Gordon Plant is a Fellow of the Royal College of Physicians and the Royal College of Ophthalmologists. He is a Senior Lecturer at UCL and Visiting Professor at City University in London and Wills Eye Institute in Philadelphia. He is editor-in-chief of Neuro-Ophthalmology, founder of the UK Neuro-Ophthalmology Special Interest Group and a past President of the Clinical Neurosciences section of the Royal Society of Medicine. He has given numerous named lectures and has published over 300 peer reviewed research papers. Gordon's clinical and research interests encompass most areas of the Neurology of Vision. He is particularly interested in promoting research and training in all aspects of Medical Ophthalmology.
Mr Garnett is a Consultant Neurosurgeon at Addenbrookes Hospital, Cambridge. He qualified in 1993 having studied at Cambridge University for his pre-clinical training and Oxford University for his clinical training. Mr Garnett undertook his post-graduate training in Oxford and Bristol. This included a 3 year period of research into traumatic brain injury as a Medical Research Council Clinical Fellow. After completing his training he spent a year as a Consultant Neurosurgeon in Bristol and as an International Fellow in Paris. He then took up his definitive post as a Consultant Neurosurgeon in Cambridge.
He has a busy neurosurgical practice treating both adults and paediatric patients with hydrocephalus, degenerative spinal conditions, head injury, pain, spasticity, and brain tumours.
If you would like to enquire into sponsoring the symposium, please contact firstname.lastname@example.org
The 2015 Neurological Symposium will be held at the School of Clinical Medicine, Addenbrooke's Hospital, Cambridge, CB2 0SP, which is just under 2 miles from Cambridge train station, and about 2.5 miles from the city centre. Once at the hospital, follow the road footpaths towards the Emergency Department and bear right towards the multi-storey car park. The Clinical School is to your right.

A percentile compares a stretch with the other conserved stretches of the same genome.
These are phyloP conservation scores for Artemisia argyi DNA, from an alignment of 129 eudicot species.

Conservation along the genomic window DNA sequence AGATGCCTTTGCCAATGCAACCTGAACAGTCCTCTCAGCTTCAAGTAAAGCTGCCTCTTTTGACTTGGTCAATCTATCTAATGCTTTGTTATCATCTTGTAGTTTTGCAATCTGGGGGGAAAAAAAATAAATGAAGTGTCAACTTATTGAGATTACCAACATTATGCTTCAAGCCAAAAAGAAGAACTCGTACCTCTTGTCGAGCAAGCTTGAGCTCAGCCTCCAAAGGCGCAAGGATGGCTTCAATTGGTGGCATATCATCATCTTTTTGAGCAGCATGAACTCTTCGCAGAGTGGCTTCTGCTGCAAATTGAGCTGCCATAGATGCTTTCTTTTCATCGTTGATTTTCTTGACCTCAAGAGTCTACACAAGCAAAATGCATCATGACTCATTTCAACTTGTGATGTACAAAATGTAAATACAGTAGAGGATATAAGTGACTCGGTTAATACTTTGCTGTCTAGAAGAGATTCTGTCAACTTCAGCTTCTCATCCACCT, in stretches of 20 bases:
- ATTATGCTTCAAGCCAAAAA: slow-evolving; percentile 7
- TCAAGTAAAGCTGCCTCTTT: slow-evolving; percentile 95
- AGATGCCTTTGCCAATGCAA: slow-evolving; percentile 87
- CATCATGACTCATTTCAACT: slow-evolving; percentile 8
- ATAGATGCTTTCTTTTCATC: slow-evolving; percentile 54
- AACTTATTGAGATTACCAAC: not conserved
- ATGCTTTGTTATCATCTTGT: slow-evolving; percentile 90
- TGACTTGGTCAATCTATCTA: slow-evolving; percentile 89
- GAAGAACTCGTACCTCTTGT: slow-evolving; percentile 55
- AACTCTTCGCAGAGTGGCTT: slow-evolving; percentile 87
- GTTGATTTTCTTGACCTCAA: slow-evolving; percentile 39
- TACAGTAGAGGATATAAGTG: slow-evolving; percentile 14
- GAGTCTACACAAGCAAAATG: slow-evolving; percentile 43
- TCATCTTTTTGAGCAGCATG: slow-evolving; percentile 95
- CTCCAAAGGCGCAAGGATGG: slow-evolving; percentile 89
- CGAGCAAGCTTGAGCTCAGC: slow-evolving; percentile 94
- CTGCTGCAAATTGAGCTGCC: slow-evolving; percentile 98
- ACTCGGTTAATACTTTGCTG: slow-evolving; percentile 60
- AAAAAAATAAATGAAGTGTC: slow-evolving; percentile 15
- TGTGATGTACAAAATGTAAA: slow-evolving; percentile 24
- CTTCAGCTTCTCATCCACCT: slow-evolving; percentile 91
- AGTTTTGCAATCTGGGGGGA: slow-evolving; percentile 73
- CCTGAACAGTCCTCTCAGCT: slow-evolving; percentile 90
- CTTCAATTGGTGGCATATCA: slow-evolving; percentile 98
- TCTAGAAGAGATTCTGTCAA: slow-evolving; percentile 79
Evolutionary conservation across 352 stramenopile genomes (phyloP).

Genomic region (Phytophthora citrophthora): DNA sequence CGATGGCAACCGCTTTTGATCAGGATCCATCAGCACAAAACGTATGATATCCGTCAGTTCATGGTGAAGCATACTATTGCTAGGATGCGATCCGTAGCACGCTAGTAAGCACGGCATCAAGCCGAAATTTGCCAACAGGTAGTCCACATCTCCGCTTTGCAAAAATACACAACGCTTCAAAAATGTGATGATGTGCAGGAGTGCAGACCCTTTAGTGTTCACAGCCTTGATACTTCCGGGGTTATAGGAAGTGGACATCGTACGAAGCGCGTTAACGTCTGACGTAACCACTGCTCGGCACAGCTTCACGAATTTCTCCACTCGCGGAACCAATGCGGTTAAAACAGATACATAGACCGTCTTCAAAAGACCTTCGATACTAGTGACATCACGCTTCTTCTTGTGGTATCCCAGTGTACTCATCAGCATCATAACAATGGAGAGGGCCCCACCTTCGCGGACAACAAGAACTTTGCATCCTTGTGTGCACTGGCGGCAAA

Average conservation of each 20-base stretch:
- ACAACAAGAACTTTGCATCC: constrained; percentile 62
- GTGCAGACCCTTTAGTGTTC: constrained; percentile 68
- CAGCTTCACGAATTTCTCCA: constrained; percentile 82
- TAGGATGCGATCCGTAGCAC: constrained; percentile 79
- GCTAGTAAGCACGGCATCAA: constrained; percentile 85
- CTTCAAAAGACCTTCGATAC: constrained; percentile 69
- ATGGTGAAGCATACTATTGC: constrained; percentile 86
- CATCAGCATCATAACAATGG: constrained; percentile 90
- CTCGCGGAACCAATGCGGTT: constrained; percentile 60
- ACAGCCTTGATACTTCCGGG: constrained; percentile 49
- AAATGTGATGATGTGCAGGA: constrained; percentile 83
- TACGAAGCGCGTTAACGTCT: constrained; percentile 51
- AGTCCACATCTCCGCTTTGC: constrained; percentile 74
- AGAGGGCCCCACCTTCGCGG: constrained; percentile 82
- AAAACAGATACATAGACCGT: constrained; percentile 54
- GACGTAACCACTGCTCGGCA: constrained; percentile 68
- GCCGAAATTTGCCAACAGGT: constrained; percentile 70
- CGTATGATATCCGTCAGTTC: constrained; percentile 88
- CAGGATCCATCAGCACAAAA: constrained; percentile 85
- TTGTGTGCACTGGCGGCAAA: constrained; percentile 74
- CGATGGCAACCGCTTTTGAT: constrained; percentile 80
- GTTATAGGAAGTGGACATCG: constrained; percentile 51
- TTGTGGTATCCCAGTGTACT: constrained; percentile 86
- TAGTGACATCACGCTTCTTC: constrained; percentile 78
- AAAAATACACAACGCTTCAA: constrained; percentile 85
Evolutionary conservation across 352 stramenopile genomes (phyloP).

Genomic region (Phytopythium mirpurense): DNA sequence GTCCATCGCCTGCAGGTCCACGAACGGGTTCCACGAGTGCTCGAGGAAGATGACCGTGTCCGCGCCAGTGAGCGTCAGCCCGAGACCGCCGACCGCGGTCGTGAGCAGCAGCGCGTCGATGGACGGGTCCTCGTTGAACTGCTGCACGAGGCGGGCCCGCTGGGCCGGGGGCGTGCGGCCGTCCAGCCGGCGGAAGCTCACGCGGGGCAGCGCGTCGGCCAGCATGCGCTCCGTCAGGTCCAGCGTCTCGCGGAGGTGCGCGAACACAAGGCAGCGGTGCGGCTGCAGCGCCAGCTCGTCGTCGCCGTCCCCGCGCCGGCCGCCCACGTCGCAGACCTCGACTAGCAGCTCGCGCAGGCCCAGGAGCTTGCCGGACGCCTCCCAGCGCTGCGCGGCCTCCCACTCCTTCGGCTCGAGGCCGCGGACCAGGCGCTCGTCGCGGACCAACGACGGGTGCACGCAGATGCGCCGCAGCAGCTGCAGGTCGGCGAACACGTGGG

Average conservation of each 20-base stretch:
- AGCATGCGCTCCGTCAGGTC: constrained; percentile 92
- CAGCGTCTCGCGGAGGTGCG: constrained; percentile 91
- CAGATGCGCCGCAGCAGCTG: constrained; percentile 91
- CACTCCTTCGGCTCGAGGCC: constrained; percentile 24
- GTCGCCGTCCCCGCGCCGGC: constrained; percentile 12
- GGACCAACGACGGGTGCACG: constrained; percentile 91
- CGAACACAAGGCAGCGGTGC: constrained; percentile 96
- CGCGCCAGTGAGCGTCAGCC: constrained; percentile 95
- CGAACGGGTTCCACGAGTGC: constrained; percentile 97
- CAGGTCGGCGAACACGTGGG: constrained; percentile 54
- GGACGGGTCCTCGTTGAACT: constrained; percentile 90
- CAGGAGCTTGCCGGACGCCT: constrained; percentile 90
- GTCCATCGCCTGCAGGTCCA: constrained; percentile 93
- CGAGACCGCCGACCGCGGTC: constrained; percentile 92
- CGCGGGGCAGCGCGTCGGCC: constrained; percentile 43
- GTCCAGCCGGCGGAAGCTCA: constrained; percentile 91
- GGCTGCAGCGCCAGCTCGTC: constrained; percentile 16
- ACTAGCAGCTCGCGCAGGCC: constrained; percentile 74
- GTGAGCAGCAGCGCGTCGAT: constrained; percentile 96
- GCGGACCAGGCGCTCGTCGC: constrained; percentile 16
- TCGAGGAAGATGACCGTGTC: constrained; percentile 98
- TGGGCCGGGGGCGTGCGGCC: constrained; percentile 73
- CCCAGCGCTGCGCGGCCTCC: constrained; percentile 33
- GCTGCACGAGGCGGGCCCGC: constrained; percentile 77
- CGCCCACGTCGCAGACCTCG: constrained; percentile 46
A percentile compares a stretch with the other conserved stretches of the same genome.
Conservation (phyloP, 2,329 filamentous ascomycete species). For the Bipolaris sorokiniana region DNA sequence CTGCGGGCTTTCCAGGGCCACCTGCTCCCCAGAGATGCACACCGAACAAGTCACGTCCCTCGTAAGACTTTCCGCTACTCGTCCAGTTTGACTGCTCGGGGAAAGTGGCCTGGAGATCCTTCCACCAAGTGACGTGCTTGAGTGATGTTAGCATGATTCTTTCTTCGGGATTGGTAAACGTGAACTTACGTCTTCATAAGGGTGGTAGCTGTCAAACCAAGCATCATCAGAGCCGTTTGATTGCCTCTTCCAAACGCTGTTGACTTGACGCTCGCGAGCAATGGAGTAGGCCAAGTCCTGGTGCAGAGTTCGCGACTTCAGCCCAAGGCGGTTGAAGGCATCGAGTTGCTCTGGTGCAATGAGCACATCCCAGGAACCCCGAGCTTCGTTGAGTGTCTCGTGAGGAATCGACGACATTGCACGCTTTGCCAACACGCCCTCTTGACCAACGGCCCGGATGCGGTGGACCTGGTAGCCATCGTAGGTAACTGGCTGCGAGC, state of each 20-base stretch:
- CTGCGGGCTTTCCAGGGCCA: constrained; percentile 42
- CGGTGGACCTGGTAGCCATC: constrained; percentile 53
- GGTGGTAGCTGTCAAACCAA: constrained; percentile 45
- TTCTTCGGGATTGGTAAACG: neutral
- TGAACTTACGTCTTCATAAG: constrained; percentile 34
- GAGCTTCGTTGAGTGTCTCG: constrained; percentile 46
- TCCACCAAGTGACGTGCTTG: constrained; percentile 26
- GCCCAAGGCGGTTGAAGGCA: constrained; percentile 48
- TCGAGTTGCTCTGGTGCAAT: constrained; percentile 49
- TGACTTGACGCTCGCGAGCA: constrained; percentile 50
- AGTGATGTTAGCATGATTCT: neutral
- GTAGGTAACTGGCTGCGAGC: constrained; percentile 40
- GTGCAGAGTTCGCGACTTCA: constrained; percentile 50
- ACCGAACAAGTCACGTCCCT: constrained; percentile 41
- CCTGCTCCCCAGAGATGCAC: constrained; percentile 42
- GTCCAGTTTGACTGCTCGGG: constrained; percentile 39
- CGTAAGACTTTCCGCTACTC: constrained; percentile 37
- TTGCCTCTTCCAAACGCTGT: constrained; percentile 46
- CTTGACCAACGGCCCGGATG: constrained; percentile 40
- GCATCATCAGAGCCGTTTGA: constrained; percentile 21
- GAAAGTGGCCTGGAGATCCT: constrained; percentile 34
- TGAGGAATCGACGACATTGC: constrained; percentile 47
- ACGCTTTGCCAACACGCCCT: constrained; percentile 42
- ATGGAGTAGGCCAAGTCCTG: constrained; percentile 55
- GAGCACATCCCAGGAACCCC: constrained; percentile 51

Addenbrooke's is well served by Park and Rides at Babraham Road, Milton and Trumpington. These are significantly cheaper than parking on site and operate a good service on Saturdays. More information can be found on the Council Park and Ride website.
Cambridge has good rail links with most of the country. If travelling from or via London, there are several trains every every hour from King's Cross and Liverpool Street stations. Upon arrival at Cambridge station, there are regular Saturday buses to Addenbrooke's, with the number 99 Babraham Road service (stop 4) every 10 minutes, the Citi 8 service (stop 3) every 20 minutes and the Trumpington A service every 15 minutes. More information can be found on the Council bus service website.
National Express operates services to and from Cambridge Parkside. This is a short walk from Cambridge Bus Station, which has regular services to Addenbrooke's.
For further details, please feel free to contact us by email:
For registration: email@example.com
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The Symposium is operated by the Cambridge Neurological Society.